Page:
Thursday, May 21, 2009

Sweeps and Swept

The Dodgers are riding high off their most recent sweep of the NL East leading Mets. So much for not being able to win outside of our division or without Manny. The team has been on a tear of 1st inning runs and it continued yesterday. Casey Blake was honored with a bobblehead and proved he's worthy in Tuesday's game when he cracked a 3-run homer to win the game. I have thoroughly enjoyed this season's home games, especially since I've only seen them lose once and my hilarious game buddies: Gin, the Oz man, and bearded friend. I can't wait to see the Dodgers take on their cross town rivals this weekend. Also, last night marked the first time play-by-play was announced by a female! Although, it was only online and not TV or radio, it's pretty cool to hear a woman's voice announcing the action. It's been a recent dream of mine to be a Dodgers beat writer, but given the recent cutbacks in journalism, maybe I should switch to Dodgers announcer. I mean Vin is going to retire soon right? (Note: I will cry and mourn when this man steps down from the mic. He is a golden god.) Why not make it the Juice?

On the same day my Dodgers were kicking the Mets' error proned butts, California went to the pools and told the Governator and the legislature NO to any taxes, changes in spending and basically swept away all hope of balancing the budget. What will come next will be severe cuts combined with some bad borrowing, which will result in even more political gridlock and chaos. What's next? Constitutional Convention!!! At least I can only hope that is what's next, because "this aggression cannot stand". (10 points if you recognize where that quote is from.) There were so many good articles about what happened but check out the one from the NYtimes and this column from the LATimes.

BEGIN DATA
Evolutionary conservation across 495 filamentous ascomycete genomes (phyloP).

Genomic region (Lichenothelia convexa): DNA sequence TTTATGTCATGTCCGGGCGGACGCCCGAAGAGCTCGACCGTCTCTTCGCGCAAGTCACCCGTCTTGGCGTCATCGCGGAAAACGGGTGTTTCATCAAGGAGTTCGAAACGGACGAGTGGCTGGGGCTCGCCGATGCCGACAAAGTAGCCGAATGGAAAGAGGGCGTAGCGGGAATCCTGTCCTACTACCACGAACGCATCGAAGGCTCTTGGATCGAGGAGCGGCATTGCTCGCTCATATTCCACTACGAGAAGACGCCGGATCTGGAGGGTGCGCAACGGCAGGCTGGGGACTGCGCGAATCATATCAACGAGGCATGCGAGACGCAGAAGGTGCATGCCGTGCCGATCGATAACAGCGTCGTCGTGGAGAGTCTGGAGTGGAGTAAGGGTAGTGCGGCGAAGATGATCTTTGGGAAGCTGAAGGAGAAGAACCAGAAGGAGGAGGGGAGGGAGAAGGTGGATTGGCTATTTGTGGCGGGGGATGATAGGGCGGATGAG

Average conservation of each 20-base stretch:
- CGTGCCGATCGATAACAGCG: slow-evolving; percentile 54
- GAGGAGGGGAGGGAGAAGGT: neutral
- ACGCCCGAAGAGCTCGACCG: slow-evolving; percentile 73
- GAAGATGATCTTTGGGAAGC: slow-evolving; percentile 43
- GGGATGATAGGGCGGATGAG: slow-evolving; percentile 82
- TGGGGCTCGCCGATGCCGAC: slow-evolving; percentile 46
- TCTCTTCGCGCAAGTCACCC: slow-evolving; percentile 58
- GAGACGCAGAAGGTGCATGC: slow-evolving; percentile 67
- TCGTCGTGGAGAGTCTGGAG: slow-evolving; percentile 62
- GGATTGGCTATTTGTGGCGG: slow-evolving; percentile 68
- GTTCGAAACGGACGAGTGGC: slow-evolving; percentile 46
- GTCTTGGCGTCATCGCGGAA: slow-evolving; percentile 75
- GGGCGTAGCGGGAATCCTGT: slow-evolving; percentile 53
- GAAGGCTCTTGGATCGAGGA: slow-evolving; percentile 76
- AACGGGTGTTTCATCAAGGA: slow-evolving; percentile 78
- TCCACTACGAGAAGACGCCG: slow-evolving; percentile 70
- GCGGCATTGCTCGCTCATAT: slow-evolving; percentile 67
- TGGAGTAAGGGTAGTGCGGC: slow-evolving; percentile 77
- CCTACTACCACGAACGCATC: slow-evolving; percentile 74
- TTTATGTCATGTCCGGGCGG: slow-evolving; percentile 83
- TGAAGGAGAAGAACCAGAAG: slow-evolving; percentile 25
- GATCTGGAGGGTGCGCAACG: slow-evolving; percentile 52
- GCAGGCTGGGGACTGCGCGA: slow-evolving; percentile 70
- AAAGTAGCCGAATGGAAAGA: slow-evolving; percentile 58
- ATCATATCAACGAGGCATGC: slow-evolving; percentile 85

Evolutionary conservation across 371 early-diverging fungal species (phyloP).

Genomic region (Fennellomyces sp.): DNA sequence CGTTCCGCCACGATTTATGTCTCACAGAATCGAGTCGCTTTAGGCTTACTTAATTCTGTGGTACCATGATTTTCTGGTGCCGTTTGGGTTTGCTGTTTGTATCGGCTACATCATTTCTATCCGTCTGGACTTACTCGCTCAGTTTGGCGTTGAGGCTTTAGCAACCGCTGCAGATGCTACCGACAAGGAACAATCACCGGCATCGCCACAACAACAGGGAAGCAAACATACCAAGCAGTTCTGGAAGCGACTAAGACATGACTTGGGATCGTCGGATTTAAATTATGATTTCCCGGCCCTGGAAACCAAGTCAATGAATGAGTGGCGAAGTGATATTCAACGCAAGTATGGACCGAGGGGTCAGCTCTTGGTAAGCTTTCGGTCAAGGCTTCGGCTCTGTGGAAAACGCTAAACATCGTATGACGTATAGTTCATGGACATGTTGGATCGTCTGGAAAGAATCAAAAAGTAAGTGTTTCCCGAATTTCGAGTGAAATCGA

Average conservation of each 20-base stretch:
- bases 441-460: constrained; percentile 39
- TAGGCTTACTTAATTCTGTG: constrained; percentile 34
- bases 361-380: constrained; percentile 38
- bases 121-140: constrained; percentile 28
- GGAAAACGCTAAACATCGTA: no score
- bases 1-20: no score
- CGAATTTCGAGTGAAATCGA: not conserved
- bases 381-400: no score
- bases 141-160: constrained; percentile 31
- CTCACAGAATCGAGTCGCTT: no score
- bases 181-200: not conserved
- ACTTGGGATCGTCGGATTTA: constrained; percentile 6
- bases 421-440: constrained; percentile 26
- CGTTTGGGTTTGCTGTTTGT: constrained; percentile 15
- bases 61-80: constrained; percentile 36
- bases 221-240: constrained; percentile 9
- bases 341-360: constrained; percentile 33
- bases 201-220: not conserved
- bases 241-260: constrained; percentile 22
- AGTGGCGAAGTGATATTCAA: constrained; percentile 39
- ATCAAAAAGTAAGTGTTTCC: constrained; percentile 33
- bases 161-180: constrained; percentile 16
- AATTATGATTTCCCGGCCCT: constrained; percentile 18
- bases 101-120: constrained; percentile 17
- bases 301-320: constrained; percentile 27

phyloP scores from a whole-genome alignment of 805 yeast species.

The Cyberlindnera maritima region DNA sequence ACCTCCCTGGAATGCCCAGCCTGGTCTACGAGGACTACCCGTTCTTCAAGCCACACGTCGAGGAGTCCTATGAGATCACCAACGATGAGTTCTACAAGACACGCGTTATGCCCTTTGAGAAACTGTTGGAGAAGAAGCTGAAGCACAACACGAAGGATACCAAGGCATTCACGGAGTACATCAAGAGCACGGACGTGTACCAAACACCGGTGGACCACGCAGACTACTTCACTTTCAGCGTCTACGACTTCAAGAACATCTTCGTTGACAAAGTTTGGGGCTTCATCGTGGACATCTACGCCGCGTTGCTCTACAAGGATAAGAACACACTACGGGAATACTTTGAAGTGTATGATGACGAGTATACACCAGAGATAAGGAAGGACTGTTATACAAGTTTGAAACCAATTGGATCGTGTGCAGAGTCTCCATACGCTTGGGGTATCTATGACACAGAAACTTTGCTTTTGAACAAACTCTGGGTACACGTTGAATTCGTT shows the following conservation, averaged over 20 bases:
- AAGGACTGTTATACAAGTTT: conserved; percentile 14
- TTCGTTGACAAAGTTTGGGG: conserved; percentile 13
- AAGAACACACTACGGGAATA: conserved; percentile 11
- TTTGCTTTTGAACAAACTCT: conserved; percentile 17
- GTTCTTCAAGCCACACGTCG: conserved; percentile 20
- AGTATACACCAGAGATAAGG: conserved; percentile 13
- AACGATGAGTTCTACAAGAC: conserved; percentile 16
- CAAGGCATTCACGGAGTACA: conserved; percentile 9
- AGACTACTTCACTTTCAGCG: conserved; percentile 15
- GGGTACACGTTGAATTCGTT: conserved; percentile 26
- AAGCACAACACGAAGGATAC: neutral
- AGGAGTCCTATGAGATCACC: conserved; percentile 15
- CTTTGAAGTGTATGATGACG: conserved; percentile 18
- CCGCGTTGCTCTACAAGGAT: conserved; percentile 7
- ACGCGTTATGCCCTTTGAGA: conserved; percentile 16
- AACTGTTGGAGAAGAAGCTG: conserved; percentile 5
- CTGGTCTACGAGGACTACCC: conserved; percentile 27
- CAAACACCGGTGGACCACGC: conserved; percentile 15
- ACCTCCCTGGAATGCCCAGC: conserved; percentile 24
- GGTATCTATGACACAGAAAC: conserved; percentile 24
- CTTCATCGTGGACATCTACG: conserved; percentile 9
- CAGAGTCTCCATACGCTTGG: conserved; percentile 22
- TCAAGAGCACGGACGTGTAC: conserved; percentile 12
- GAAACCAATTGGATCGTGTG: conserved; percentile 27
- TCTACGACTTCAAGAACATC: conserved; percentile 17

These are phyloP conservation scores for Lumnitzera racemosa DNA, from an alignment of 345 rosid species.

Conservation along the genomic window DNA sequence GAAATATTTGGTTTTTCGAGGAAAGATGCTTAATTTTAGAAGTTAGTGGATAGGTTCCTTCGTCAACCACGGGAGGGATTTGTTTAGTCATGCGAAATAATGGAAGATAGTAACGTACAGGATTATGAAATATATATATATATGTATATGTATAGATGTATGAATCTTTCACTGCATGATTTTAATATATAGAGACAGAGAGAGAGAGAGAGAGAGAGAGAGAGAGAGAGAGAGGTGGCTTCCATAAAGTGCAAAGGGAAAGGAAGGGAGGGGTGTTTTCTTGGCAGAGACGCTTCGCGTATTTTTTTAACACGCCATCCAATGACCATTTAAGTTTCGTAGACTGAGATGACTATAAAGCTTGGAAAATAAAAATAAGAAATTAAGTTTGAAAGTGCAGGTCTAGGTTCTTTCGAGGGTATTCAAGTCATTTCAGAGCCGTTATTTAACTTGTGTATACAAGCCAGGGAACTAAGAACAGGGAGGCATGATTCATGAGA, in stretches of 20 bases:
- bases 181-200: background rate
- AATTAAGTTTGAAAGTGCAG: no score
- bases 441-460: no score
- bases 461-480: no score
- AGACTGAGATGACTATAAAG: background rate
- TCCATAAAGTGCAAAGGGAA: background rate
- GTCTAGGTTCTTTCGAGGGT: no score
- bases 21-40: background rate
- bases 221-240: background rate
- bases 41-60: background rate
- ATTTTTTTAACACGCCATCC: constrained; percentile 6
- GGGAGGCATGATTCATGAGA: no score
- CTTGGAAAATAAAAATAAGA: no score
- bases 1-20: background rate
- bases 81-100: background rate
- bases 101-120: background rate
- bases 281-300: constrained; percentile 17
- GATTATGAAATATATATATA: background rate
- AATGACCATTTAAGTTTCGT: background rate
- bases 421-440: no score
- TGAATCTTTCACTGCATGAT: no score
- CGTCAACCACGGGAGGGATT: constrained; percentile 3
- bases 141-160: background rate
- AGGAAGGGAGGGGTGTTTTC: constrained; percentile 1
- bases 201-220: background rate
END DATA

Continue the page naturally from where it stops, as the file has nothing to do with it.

Oh and if you want to see what our President looks like from about 291 different angles, check out the White Houses's flickr album of the first 100 days. Nothing like a handmade suit, a starched white shirt and a nice tie to make you look Presidential.

Friday, May 15, 2009

Old Friends Good Times

I had the opportunity to spend some time last night with my friends from elementary school. Most of these girls I haven't seen in over 10 years! I left my grade school after 6th grade to go to an all-girls school (much to my dismay) and didn't really keep in good contact with most of them since then (probably due to my inability to drive, use the phone at my convenience, etc. at the age of 12). But one of my friends from my past is getting married and all of our Moms who really miss hanging out with each other wanted to get together to celebrate. It was so much fun seeing all of them and it wasn't until I got home and showed the bearded man my elementary school yearbooks did I realize how instrumental all of them were in making me who I am today.